BC wants to work with tech on public sector challenges through Startup in Residence program

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Last week, BC Premier Christy Clark announced the BC Startup in Residence (STIR) pilot program, which is inviting startups to work with the government on public sector challenges.

Startups can choose from ten challenge areas put forward by participating ministries; for example, BC’s Ministry of Education is looking for a way to provide data securely to school districts across BC. During the 16-week summer residence, startups and ministries will work side-by-side to develop and launch their solution in the fall.

At the end of the residency, the companies will have the full rights to commercialize the solution and bring it to market. The government, for its part, is to give startups a greater understanding of working with and selling to government entities. The companies will also have the opportunity to contract with the province to support, licence, or maintain the solution they created.

“The province is leveling the playing field, giving startups a chance to grow.”

The call for challenge proposals is open until April 11, with the winning proposals being selected between May and June. After a demo day in November, a free trial period and potential negotiations for a phase 2 agreement will take place starting in November.

“Through this pilot, the province is levelling the playing field, giving startups a chance to grow, while also innovating how citizens are served,” said Shirley Bond, Minister of Jobs, Tourism and Skills Training. “The Startup in Residence program has been successful in other jurisdictions, and we want this made-in-B.C. model to be mutually beneficial for both technology companies and government so we can continue to grow our technology sector in the province.”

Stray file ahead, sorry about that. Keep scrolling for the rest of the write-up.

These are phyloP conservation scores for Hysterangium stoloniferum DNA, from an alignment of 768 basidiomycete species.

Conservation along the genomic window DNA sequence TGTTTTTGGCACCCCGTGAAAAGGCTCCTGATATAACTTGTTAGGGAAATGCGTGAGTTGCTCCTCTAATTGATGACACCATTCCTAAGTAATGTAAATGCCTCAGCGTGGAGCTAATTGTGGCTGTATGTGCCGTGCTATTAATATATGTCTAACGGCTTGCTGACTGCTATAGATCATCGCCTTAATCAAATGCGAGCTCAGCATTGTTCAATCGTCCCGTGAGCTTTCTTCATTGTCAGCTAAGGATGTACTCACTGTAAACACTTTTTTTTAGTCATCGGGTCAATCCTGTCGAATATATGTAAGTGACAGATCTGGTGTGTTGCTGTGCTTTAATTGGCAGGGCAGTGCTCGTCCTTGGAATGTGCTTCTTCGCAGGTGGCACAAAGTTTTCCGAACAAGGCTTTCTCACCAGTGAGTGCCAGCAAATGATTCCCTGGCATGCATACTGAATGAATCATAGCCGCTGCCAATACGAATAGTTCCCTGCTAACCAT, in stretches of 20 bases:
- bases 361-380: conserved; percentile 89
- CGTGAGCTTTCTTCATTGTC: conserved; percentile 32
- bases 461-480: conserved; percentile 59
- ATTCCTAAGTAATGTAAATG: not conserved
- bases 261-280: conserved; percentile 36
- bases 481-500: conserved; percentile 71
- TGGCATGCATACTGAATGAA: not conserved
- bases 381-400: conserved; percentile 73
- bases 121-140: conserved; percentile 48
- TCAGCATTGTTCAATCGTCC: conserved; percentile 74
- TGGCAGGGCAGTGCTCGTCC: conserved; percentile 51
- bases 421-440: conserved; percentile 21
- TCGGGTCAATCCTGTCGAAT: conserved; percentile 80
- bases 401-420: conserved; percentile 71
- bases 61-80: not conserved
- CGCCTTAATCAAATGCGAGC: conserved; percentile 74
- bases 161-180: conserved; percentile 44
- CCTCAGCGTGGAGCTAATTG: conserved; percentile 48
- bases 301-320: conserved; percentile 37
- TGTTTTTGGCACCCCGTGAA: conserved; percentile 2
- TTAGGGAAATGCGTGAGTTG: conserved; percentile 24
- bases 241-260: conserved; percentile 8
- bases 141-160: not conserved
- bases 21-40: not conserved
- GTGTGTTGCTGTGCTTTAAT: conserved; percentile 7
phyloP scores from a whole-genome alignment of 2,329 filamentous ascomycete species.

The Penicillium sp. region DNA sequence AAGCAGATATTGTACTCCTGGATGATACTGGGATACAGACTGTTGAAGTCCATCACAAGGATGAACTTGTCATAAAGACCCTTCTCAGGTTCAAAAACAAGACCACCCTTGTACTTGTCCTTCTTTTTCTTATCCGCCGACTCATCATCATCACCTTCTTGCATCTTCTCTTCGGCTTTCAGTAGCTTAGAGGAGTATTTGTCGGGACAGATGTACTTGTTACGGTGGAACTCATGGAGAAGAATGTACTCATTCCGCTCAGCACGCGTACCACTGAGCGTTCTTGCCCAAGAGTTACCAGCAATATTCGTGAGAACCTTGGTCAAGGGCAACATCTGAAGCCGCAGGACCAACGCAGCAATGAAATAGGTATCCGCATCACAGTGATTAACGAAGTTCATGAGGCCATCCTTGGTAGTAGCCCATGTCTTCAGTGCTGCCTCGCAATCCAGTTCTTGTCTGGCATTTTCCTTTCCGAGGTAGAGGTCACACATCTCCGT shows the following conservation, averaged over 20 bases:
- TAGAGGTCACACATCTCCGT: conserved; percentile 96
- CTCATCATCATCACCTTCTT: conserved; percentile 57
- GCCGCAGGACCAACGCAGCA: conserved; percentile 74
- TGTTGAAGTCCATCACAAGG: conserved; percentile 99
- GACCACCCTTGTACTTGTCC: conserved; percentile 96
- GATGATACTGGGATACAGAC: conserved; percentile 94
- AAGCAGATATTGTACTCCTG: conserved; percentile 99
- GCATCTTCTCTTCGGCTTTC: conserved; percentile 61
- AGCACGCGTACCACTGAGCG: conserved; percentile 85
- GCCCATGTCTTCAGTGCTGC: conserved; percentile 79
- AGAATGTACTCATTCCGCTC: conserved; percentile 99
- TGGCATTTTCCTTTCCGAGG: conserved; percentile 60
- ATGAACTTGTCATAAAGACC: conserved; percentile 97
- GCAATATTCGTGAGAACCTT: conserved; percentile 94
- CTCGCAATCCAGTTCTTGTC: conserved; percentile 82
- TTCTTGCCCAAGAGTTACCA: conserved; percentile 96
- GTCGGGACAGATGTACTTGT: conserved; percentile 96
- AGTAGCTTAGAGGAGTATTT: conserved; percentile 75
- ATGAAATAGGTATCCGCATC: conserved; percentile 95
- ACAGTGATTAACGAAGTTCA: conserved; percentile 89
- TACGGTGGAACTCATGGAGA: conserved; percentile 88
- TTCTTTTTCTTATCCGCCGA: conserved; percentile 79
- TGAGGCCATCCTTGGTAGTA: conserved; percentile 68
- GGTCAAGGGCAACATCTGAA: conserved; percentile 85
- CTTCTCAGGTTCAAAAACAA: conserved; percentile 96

With BC’s STIR, the province is an early partner in the growing international STIR network developed by the Mayor of San Francisco’s Office of Civic Innovation.

The STIR model, launched in 2014, has allowed San Francisco to become a key customer for tech companies — and this concept is spreading throughout Canada on all government levels.

Toronto recently launched its Civic Innovation Office, which has city divisions identifying major challenges that can be solved through innovative partnerships with external teams. At the provincial level, Clark announced an additional $87 million over three years towards the #BCTECH strategy, with emphasis on fostering tech talent through education. The province wants to increase the number of tech grads by 1,000 per year by 2022.

As a whole, the Canadian government is embracing innovation with a tech-focused 2017 budget — which includes encouraging government procurement of startup tech. The government announced $50 million towards its new Innovative Solutions Canada program, modeled off the US Small Business Innovation Research Program (SBIR). In this program, money will be set aside for early-stage research and development and late-stage prototypes, with particular focus on procurement from companies led by women and other underrepresented groups.


Madonna Dennis

Madonna Dennis is a staff writer at BetaKit. She’s a fourth-year journalism student interested in healthtech. She’s passionate about tight-knit teams working together, which is why she’s so fascinated by startup culture. Madonna’s hobbies include dragon boating, singing, and hosting a YouTube show about cat news.

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